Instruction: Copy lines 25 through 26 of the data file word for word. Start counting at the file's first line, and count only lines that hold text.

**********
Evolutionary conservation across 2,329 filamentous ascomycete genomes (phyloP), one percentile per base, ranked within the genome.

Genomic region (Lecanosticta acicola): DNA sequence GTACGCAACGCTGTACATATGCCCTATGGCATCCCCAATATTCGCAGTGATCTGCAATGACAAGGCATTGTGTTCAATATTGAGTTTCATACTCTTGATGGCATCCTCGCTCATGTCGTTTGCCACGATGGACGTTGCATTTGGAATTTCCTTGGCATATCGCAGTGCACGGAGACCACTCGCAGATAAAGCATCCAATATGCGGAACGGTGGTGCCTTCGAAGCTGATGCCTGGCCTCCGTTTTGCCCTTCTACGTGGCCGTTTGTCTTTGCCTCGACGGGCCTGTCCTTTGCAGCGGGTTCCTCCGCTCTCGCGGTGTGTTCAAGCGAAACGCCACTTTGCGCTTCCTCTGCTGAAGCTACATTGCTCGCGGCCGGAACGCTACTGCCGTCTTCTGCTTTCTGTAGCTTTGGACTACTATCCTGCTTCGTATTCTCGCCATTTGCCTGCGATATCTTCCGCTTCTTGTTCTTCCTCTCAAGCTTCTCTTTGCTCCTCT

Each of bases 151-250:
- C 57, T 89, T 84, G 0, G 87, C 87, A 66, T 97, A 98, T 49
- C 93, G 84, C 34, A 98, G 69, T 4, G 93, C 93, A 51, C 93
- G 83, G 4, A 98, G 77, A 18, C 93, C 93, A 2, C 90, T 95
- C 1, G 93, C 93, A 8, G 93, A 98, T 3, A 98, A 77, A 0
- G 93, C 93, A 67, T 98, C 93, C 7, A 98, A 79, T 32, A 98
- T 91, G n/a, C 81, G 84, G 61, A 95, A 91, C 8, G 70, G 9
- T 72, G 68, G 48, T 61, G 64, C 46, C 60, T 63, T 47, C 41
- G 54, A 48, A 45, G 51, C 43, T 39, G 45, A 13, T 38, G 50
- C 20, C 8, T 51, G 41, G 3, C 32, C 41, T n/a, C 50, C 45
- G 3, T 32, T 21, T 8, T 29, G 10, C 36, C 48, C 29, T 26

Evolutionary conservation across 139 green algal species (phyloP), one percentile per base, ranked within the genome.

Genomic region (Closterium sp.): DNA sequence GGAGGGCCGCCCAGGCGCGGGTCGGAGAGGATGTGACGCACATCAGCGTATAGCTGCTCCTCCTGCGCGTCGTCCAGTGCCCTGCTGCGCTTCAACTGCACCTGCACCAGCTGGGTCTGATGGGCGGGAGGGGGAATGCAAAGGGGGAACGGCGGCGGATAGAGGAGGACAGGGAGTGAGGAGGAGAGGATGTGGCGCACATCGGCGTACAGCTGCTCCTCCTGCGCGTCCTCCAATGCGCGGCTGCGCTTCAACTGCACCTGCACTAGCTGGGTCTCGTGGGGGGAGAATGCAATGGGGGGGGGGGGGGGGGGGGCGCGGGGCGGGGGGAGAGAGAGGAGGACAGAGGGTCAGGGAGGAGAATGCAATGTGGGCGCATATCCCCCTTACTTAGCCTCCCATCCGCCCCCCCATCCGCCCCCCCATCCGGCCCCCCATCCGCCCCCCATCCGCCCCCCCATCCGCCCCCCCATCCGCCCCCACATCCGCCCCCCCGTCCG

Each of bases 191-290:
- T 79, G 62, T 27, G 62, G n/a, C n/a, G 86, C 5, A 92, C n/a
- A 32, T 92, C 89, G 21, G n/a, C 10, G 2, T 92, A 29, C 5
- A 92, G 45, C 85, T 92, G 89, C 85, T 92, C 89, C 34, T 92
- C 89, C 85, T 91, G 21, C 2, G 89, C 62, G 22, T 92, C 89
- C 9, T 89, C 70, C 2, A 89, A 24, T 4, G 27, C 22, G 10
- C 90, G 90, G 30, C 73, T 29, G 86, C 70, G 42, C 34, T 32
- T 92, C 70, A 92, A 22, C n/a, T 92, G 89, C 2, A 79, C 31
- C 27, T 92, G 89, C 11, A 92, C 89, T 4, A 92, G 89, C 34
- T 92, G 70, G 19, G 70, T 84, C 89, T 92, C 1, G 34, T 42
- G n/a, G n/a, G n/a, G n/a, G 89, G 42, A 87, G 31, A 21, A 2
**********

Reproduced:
- T 92, G 70, G 19, G 70, T 84, C 89, T 92, C 1, G 34, T 42
- G n/a, G n/a, G n/a, G n/a, G 89, G 42, A 87, G 31, A 21, A 2